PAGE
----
El Capitan is a vertical rock formation in Yosemite National Park, located on the north side of Yosemite Valley, near its western end. The granite monolith extends about 3,000 feet (900 m) from base to summit along its tallest face, and is one of the world’s favorite challenges for rock climbers and BASE jumpers.
The formation was named “El Capitan” by the Mariposa Battalion when it explored the valley in 1851. El Capitán (“the captain”, “the chief”) was taken to be a loose Spanish translation of the local Native American name for the cliff, variously transcribed as “To-to-kon oo-lah” or “To-tock-ah-noo-lah”. It is unclear if the Native American name referred to a specific Tribal chief, or simply meant “the chief” or “rock chief”.In modern times, the formation’s name is often contracted to “El Cap”, especially among rock climbers and BASE jumpers.
The top of El Capitan can be reached by hiking out of Yosemite Valley on the trail next to Yosemite Falls, then proceeding west. For climbers, the challenge is to climb up the sheer granite face; there are many named climbing routes, all of them arduous. For skydivers, the challenge is to achieve sufficient horizontal separation from the sheer granite face before opening their parachutes.
Yosemite Valley is a glacial valley in Yosemite National Park in the western Sierra Nevada mountains of California. The valley is about 8 miles (13 km) long and up to a mile deep, surrounded by high granite summits such as Half Dome and El Capitan, and densely forested with pines. The valley is drained by the Merced River and a multitude of streams and waterfalls including Tenaya, Illilouette, Yosemite and Bridalveil Creeks. Yosemite Falls is the highest waterfall in North America, and is a big attraction especially in the Spring when the water flow is at its peak. The valley is renowned for its natural beauty, and is widely regarded as the centerpiece of Yosemite National Park, attracting visitors from around the world.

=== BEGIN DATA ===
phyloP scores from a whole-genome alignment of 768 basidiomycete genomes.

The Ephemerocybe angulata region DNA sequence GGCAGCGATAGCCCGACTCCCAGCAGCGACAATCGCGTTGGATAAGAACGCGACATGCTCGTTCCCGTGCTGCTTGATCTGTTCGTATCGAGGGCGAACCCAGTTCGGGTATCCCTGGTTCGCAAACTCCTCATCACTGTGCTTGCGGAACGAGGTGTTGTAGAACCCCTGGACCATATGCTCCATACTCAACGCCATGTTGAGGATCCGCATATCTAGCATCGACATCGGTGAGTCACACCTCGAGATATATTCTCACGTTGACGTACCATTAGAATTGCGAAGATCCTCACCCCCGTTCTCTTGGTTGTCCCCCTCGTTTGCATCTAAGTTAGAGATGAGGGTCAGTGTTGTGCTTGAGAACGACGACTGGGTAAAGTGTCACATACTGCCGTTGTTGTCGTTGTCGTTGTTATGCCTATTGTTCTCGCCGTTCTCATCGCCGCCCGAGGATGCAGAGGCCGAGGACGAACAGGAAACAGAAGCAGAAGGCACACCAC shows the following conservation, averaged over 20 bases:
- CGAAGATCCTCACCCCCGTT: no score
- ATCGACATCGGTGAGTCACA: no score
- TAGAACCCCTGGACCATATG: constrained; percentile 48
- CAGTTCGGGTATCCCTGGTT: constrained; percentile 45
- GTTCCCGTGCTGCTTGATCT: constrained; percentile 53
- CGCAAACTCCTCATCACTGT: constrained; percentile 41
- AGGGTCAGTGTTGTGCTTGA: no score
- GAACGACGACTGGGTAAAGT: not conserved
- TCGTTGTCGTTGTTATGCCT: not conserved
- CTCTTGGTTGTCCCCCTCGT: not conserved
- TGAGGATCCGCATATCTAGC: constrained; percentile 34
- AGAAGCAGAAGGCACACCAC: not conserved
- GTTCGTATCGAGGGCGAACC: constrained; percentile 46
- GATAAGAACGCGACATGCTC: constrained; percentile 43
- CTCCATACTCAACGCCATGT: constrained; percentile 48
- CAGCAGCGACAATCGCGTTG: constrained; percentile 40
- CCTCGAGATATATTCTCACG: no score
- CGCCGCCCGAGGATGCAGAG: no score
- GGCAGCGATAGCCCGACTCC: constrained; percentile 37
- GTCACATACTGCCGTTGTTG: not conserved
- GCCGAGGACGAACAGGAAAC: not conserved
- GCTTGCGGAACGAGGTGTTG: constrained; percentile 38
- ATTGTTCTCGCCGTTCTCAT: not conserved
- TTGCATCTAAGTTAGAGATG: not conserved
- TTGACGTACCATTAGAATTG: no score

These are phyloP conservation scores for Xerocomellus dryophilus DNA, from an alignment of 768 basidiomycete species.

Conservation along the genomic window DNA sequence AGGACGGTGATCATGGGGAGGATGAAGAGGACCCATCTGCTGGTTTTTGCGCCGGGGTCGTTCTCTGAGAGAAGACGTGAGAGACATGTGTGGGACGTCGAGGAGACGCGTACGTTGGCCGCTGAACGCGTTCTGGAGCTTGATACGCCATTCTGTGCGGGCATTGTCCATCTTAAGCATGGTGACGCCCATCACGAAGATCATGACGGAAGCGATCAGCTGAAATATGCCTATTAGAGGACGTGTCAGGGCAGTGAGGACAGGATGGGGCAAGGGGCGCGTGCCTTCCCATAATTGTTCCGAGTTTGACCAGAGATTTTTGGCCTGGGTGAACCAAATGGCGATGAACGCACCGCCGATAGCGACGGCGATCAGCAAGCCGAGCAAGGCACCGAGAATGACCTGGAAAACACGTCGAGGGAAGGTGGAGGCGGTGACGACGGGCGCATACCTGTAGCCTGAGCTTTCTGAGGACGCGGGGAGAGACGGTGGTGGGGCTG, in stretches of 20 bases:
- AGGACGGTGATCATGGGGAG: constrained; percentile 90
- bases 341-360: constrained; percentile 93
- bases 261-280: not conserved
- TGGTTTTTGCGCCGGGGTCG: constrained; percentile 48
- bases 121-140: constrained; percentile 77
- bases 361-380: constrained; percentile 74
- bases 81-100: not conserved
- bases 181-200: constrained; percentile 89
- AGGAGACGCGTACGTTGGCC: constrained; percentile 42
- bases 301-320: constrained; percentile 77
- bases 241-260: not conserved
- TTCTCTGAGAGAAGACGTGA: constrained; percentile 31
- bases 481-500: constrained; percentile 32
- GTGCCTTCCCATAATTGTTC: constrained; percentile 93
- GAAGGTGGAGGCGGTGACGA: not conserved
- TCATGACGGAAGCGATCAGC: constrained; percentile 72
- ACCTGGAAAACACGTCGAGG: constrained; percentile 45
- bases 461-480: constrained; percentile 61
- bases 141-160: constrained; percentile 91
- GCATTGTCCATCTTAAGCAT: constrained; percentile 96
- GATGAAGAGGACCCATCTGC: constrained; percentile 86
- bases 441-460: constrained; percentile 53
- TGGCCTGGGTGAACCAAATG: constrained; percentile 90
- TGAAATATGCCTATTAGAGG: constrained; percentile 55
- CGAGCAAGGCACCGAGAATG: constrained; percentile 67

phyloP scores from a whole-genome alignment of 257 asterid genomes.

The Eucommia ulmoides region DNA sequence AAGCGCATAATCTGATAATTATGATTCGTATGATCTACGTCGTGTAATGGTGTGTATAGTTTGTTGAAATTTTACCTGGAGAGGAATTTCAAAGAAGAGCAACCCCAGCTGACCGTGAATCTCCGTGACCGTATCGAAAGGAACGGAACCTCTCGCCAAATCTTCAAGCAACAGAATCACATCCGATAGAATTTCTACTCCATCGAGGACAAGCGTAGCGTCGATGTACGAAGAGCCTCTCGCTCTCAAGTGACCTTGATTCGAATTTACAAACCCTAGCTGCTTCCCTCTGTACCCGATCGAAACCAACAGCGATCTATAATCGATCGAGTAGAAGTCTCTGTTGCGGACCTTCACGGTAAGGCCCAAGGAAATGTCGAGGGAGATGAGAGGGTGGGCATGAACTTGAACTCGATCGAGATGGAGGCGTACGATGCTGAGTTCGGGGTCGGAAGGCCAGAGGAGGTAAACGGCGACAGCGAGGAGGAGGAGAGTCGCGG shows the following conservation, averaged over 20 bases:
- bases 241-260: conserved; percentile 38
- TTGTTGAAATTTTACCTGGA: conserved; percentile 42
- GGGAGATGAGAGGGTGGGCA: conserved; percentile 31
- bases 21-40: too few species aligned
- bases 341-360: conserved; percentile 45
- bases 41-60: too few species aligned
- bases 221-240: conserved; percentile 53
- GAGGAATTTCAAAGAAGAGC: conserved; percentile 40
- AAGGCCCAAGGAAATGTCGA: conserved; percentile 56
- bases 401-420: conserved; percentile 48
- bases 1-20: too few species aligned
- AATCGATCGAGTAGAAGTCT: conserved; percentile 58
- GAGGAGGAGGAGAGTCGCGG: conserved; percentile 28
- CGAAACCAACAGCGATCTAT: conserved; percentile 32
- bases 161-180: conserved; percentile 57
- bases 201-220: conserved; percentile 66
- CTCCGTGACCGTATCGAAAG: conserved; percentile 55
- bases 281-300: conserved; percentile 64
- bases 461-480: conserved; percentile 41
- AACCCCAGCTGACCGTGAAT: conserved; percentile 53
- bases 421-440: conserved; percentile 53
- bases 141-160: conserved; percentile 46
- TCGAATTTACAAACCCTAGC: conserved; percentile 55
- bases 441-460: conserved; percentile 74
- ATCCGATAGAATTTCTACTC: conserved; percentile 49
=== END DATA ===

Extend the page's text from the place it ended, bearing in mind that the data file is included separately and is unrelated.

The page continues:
The Valley is the main attraction in the park for the majority of visitors, and a bustling hub of activity during “tourist season” in the summer months. On July 2, 2011 there was a record 20,851 visitors to the valley.
Most visitors enter the valley from roads to the west and pass through the famous Tunnel View entrance. Visitor facilities are located in the center of the valley. There are both hiking trail loops that stay within the valley and trailheads that lead to higher elevations, all of which afford glimpses of the park’s many scenic wonders.
Gary Neil Corbett is a 62 year old Canadian photographer based in Nova Scotia. He became a student of the camera in the late 1950s and early 60s using a Kodak Brownie as a child. Later in university he studied art and photography and was active in the photography club. He used cameras while pursuing a degree in Biology and later became a Wildlife Biologist. Largely self-taught, Gary has almost 50 years of experience in photography. He contributes to four stock agencies and his work has been published all over the world in advertising, editorial, packaging, fine art prints and other media. For most of his career he shot film but today uses mostly digital single lens reflex cameras and photoshop computer software. He likes being able to instantly see the results of his work and make adjustments on location until he is satisfied with the end product. His approach to photography is to develop a concept or an idea and then go into the field to find the elements he needs to put the concept together into a photographic image.